This success was soon known in other Guajiro areas, and more men joined the revolt. According to Messía, at the peak there were 20,000 Wayuus under arms. Many had firearms acquired from English and Dutch smugglers, sometimes even from the Spanish. This enabled the rebels to take nearly all the settlements of the region, which they burned. According to the authorities, more than 100 Spaniards were killed and many others taken prisoner. Many cattle were also taken by the rebels. The Spaniards took refuge in Riohacha and sent urgent messages to Maracaibo, Valledupar, Santa Marta and Cartagena, the latter responding by sending 100 troops. The rebels themselves were not unified. Sierra's relatives among the Indians took up arms against the rebels to avenge his death. A battle between the two groups of Wayuus was fought at La Soledad. That and the arrival of the Spanish reinforcements caused the rebellion to fade away, but not before the Guajiro had regained much territory.
Separation of Venezuela
New Granada was estimated of having 4,345,000 inhabitants in 1819.
The territories of the Viceroyalty gained full de facto independence from Spain between 1819 and 1822 after a series of military and political struggles, uniting in a republic now known as Gran Colombia.
When Ecuador and Venezuela seceded from Gran Colombia, a "Republic of New Granada", with its capital at Bogotá, lasted from 1831 to 1856. The name "Colombia" reappeared in the "United States of Colombia", the new name for the country introduced by a liberal government after a civil war. The use of the term "New Granada" survived in conservative circles, such as among ecclesiastics.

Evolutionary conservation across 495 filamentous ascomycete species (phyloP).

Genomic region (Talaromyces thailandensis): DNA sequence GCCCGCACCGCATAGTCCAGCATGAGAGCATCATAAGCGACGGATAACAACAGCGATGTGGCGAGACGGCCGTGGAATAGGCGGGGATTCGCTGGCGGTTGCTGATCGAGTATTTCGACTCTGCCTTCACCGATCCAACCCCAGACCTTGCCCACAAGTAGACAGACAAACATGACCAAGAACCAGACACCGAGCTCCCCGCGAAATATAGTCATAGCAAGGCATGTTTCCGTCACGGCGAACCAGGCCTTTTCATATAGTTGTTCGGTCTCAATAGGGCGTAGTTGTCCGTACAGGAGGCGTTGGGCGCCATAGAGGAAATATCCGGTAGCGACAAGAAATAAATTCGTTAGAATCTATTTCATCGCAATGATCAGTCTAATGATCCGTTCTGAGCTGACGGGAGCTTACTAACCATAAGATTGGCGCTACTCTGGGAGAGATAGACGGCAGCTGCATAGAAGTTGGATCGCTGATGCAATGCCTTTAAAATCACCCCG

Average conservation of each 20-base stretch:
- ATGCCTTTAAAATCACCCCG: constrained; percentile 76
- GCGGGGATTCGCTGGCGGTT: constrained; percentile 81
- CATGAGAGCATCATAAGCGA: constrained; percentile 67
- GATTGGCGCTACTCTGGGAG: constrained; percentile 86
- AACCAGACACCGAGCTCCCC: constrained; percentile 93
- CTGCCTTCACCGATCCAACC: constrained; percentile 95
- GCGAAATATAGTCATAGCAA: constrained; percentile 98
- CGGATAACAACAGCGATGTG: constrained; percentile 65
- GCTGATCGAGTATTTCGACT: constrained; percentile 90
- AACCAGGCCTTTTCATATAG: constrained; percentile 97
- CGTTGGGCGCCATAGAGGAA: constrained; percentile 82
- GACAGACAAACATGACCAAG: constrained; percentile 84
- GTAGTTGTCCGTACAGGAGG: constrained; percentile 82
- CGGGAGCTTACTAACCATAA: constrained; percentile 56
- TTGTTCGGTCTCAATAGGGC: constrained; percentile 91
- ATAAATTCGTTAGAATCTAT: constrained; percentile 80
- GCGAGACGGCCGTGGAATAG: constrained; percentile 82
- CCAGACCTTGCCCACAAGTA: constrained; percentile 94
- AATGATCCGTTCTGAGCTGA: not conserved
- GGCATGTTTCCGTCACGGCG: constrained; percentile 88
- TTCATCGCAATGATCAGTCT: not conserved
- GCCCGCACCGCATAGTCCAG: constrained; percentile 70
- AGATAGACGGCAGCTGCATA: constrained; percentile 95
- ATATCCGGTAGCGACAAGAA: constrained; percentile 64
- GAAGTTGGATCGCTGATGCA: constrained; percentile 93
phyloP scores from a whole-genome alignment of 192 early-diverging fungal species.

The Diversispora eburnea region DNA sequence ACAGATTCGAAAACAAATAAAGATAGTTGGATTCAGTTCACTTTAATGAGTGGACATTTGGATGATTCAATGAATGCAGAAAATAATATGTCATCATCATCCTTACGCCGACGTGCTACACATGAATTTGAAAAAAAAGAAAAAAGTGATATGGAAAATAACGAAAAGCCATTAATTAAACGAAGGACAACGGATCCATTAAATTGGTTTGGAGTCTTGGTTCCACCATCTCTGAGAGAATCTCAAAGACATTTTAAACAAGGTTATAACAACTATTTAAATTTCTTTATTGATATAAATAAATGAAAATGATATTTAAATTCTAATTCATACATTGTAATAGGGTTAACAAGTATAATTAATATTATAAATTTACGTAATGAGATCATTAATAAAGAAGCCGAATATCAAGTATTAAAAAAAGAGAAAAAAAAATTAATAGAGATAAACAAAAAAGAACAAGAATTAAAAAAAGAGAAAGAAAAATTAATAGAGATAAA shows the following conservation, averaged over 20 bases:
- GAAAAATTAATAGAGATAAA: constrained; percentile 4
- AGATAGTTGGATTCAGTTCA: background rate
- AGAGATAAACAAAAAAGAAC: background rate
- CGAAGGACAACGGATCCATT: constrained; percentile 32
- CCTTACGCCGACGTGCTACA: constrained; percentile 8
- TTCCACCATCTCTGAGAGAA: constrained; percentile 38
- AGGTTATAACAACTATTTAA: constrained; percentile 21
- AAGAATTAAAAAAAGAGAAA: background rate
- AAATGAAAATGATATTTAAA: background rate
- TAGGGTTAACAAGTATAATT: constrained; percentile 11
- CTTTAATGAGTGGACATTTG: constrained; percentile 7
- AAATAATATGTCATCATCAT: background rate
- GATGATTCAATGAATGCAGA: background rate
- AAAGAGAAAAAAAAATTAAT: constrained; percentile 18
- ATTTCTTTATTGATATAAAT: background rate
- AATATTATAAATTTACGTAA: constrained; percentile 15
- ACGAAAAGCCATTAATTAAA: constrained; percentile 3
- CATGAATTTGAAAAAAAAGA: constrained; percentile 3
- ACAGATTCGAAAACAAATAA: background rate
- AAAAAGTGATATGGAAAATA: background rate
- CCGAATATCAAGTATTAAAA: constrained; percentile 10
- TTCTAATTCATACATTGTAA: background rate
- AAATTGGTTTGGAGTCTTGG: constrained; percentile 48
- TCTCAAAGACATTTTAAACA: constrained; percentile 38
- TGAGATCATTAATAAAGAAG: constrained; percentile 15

As is typical in Spanish, older adjectives of places are used as demonyms for people from those areas. Today, it is typical in Spanish to refer to Colombians as neogranadinos ("New Granadians"), especially in neighboring Venezuela.
- History of Colombia
- History of Ecuador
- History of Venezuela
- List of Viceroys of New Granada
- (Spanish) El archipiélago de Los Monjes y las relaciones diplomáticas con Venezuela: El Virreinato
- (Spanish) Diccionario de Historia de Venezuela. Caracas: Fundación Polar, 1997.
- (Spanish) Luis Angel Arango Library: The Guajira rebellion
- World Population, GDP and Per Capita GDP, 1-2003 AD
- Fisher, John R., Allan J. Keuthe and Anthony McFarlane, eds. Reform and Insurrection in Bourbon New Granada and Peru. Baton Rouge, Louisiana State University Press, 1990. ISBN 978-0-8071-1654-8
- Kuethe, Alan J. Military Reform and Society in New Granada, 1773-1808. Gainsville, University Presses of Florida, 1978. ISBN 978-0-8130-0570-6
- McFarlane, Anthony. Colombia Before Independence: Economy, Society and Politics under Bourbon Rule. Cambridge, Cambridge University Press, 1993. ISBN 978-0-521-41641-2
- Phelan, John Leddy. The People and the King: The Comunero Revolution in Colombia, 1781. Madison, University of Wisconsin Press, 1978. ISBN 978-0-299-07290-2